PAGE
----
Flowers often have meaning associated with them, providing insight to how the couple want to be as a wedded pair. Meghan’s all-white bouquet seemed to follow this rule as her flowers told a story of her and Harry and the values they wish to bring to their marriage.
Meghan’s bouquet included:
- Myrtle – This flower is a royal tradition, the flower symbolises love and marriage. It was in 1858 that Queen Victoria first carried the flower as she walked down the aisle. She specifically picked this flower from her mother’s garden due to its associated meaning. From that time, it is a tradition for all royal brides to carry a cutting in their bouquet to have the good luck and prosperity.
- Lily-of-the-valley – This flower signifies sweetness and happiness due to its fragrant smell and colour. Lily-of-the-valley is also known as the flower which represents the month of May, Meghan and Harry’s wedding was on the 19th of May. Some brides see this flower as the fifth item on the wedding checklist: Something old, new, borrowed and blue.
- Astrantia – Astrantia has delicate, star-shaped flowers which represent and symbolise strength, courage, and protection. An important part of what marriage says to do for each other.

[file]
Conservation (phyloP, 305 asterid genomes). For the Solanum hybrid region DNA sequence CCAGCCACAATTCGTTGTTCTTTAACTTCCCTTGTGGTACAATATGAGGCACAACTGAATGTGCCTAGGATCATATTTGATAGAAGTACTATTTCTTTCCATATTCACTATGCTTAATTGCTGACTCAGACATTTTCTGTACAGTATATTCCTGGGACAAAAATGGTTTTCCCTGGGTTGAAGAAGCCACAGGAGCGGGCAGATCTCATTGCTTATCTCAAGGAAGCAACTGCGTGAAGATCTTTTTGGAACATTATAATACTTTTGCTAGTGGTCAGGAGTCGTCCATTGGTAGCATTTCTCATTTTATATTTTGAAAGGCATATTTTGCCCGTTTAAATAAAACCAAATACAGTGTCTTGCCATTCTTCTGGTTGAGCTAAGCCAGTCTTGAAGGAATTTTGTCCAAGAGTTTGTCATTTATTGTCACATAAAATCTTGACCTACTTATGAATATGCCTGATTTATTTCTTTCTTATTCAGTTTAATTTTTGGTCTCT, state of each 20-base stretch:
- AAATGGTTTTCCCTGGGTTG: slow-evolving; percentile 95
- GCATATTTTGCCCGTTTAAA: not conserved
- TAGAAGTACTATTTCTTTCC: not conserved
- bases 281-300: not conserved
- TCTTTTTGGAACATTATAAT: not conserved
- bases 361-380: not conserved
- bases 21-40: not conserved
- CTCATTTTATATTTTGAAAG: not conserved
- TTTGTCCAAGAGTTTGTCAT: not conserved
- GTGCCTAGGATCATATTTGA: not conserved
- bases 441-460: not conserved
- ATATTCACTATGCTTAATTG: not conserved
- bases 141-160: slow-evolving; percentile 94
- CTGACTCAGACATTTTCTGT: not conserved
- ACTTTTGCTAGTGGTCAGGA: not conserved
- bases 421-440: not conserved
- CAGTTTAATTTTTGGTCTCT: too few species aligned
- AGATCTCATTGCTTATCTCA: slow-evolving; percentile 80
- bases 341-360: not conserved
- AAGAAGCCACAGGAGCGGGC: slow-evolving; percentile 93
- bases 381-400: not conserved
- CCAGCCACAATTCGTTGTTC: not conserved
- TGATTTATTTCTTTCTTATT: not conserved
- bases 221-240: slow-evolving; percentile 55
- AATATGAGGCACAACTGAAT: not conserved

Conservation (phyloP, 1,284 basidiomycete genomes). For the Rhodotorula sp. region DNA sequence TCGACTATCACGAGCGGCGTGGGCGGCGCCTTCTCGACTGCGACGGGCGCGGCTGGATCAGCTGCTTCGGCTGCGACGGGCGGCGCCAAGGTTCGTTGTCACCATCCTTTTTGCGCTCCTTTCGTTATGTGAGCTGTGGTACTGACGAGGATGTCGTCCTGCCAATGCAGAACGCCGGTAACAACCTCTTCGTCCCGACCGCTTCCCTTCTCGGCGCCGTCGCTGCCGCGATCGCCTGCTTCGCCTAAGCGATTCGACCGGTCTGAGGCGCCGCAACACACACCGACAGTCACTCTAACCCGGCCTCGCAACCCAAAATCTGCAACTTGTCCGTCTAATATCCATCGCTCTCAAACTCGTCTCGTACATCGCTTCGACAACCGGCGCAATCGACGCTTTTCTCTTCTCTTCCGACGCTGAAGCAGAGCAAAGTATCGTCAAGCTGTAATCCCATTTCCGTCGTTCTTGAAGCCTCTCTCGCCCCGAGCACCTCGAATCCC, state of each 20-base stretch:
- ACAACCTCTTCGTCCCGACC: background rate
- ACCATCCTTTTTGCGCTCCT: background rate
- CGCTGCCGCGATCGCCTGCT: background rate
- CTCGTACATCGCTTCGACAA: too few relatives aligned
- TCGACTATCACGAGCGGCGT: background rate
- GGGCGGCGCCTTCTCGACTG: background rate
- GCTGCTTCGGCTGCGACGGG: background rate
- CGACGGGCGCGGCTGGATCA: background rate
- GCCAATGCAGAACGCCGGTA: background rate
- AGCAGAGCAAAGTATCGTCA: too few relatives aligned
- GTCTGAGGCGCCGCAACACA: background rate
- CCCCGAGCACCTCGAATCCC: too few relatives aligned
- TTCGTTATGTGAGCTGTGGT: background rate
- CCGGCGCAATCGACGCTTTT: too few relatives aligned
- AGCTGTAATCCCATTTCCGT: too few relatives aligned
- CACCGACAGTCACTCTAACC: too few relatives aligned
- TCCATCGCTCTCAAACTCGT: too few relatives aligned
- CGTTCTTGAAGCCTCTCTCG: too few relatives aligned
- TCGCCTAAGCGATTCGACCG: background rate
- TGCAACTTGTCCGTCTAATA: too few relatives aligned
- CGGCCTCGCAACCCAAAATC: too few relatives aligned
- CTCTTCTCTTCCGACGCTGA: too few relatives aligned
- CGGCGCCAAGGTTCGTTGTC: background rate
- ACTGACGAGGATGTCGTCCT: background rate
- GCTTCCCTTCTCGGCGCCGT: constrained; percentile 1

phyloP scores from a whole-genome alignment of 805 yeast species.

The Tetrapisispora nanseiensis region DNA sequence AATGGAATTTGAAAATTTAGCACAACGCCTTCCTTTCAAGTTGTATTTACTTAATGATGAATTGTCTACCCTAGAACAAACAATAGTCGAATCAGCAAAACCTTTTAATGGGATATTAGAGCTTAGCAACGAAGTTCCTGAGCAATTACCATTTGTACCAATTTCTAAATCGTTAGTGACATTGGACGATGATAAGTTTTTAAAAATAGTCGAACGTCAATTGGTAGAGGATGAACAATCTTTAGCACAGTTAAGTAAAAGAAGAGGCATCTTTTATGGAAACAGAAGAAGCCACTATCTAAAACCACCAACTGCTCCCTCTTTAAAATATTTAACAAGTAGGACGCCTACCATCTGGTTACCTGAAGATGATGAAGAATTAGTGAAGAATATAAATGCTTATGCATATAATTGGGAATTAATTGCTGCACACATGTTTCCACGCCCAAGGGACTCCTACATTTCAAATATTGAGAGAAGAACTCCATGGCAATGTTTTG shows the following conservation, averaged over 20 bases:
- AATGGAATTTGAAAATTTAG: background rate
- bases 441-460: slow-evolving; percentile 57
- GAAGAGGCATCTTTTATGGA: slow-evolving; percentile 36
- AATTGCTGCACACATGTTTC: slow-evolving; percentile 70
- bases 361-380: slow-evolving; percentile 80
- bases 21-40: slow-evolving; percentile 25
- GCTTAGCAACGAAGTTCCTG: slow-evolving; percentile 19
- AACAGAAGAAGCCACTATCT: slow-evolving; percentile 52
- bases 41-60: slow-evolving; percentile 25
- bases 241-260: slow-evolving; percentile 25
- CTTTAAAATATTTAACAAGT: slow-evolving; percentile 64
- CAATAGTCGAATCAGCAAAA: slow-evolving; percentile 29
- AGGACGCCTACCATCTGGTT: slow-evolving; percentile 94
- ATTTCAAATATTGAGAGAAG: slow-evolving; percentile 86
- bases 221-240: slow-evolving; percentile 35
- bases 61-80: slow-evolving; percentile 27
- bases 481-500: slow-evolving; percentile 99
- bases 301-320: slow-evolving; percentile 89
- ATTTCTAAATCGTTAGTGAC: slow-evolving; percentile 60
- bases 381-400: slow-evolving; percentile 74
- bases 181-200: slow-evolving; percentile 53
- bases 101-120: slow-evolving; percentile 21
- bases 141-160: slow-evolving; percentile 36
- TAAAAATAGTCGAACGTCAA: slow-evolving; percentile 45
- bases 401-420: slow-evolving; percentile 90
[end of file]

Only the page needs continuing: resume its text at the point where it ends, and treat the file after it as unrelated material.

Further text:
- Astilbe – The Astilbe flower represents patience and dedication due to its meaning of ‘I will be waiting for you’ or ‘I’ll still be waiting’.
- Forget-me-nots – Princess Diana’s favourite flower. It is said that Harry himself picked the flowers for Meghan’s bouquet from his mother’s garden. It was very important for both Harry and Meghan to incorporate Princess Diana into the wedding as much as possible. Meghan carrying her favourite flowers is a beautiful dedication and inclusion of her on their big day.
Your flower choice will appeal both visually for your photographs and have meaning behind them. This adds another sentimental thought for you and your partner of your big day. Take a look at our florists and start planning your wedding flowers today!
*Main image was taken from The Royal Family’s Instagram profile